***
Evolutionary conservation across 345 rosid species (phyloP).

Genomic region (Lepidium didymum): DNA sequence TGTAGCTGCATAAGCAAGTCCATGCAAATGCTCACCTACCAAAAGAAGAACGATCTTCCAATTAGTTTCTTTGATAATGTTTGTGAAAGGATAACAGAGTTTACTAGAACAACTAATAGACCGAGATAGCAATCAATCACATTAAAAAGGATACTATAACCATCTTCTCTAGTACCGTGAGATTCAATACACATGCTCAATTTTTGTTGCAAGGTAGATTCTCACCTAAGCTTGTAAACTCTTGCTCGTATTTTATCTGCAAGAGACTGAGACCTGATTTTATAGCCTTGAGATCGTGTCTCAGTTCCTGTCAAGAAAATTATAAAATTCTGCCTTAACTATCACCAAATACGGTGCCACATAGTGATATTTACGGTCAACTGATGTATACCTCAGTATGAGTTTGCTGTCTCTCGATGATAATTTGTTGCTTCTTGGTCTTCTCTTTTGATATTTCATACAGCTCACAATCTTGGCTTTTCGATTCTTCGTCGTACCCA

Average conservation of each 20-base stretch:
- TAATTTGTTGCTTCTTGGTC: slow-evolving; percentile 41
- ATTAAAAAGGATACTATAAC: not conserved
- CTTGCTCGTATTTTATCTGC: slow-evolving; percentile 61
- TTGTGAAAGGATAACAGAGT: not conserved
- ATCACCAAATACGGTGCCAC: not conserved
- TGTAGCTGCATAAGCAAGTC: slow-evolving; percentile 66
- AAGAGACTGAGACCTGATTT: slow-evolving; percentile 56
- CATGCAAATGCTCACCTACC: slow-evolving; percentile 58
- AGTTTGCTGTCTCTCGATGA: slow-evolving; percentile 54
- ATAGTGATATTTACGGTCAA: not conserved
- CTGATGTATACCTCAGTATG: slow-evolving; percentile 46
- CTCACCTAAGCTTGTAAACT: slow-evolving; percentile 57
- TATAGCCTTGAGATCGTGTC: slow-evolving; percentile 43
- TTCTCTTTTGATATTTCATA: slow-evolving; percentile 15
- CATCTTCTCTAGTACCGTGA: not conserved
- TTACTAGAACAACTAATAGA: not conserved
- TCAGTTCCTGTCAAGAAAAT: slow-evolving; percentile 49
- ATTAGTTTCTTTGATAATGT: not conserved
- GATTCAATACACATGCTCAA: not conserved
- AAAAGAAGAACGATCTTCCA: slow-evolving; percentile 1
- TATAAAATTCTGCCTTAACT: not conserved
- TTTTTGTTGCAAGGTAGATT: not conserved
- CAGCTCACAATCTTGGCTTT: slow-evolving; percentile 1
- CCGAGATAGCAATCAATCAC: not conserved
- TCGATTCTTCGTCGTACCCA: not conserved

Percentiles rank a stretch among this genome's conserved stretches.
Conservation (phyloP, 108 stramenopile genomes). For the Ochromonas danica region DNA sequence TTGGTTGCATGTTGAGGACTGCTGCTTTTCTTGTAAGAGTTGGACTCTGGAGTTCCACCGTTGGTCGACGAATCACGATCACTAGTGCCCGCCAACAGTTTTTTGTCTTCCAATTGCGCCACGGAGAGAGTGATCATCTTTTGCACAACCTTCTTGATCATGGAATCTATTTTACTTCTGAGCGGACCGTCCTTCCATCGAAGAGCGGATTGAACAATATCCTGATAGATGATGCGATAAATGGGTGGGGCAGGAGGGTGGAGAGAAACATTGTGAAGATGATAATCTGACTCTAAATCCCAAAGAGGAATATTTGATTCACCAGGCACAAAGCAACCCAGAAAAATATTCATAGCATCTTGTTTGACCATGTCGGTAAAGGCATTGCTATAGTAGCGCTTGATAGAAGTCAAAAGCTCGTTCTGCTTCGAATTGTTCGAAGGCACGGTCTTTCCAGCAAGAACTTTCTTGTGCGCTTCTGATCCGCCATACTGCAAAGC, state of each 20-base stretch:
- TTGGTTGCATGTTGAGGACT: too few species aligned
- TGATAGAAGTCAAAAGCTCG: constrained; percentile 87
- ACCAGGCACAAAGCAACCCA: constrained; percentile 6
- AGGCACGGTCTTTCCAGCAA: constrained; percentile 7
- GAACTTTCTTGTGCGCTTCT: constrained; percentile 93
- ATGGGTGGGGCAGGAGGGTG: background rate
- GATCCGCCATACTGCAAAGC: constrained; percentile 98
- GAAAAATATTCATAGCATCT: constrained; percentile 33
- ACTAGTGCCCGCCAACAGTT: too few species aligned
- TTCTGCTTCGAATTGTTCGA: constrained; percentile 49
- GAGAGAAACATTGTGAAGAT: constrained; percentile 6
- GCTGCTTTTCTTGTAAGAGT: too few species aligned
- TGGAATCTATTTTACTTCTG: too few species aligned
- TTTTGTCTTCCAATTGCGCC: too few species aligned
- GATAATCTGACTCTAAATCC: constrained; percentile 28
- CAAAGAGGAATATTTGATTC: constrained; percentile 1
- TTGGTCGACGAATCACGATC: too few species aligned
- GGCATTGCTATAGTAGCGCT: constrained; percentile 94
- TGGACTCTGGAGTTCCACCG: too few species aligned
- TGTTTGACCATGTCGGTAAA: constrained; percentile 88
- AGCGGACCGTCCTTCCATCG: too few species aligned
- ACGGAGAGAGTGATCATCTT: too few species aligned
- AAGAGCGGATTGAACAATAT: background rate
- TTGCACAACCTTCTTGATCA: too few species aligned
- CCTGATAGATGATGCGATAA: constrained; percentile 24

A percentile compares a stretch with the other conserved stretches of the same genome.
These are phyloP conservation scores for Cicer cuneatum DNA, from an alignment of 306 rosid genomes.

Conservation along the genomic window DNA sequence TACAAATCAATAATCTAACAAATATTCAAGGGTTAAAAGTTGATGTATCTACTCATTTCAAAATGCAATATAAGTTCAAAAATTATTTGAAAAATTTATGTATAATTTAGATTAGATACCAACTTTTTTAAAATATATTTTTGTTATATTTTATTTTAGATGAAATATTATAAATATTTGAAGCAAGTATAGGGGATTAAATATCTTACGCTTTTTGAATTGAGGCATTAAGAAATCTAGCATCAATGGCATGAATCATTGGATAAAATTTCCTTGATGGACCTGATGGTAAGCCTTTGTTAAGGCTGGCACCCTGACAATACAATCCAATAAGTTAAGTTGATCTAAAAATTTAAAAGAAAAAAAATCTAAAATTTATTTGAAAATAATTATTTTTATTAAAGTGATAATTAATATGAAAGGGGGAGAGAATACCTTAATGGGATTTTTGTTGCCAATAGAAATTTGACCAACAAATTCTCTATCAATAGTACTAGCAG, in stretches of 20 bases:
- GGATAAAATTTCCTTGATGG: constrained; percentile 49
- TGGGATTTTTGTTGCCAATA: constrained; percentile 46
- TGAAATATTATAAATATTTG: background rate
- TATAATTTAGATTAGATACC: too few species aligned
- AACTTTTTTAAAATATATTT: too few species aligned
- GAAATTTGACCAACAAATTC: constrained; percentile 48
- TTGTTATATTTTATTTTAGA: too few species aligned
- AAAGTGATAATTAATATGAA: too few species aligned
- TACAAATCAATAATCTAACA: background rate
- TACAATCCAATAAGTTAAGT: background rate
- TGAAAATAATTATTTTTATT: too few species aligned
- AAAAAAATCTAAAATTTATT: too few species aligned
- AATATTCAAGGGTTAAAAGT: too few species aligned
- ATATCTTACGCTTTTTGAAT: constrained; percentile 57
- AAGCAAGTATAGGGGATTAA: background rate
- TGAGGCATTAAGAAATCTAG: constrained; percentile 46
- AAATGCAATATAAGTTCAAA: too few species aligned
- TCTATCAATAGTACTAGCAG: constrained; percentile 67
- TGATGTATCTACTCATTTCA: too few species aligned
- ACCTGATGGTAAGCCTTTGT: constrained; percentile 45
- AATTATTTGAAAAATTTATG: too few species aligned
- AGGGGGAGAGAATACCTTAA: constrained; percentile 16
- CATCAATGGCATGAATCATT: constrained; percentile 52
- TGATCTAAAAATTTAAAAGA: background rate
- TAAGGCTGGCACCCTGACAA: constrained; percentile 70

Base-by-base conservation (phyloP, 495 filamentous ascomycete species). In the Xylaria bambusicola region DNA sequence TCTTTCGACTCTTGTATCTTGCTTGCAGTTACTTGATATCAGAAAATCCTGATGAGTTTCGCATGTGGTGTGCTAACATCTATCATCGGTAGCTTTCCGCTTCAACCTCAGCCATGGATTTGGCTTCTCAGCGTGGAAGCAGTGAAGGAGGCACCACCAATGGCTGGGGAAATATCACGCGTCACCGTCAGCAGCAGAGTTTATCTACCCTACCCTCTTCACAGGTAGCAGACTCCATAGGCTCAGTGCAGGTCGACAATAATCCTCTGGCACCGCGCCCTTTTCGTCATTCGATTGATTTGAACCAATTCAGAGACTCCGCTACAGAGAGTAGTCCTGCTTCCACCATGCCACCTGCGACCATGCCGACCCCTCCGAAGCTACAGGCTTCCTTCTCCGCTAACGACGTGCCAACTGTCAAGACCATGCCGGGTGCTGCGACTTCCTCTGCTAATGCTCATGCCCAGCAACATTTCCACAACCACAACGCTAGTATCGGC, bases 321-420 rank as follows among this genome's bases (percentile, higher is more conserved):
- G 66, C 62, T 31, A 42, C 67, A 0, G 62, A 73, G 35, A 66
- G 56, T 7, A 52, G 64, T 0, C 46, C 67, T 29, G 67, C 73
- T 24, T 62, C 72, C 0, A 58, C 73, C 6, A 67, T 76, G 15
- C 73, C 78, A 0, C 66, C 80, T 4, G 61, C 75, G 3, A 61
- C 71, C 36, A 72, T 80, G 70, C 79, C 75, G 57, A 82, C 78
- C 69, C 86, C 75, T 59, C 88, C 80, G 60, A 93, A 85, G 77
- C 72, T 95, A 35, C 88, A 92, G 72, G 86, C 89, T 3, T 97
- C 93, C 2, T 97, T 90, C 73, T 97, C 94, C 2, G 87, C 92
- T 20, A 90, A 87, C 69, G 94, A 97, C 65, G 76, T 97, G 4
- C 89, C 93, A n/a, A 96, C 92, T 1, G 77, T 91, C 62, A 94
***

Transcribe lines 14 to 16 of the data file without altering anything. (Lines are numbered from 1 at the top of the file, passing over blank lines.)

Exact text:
- CTGATGTATACCTCAGTATG: slow-evolving; percentile 46
- CTCACCTAAGCTTGTAAACT: slow-evolving; percentile 57
- TATAGCCTTGAGATCGTGTC: slow-evolving; percentile 43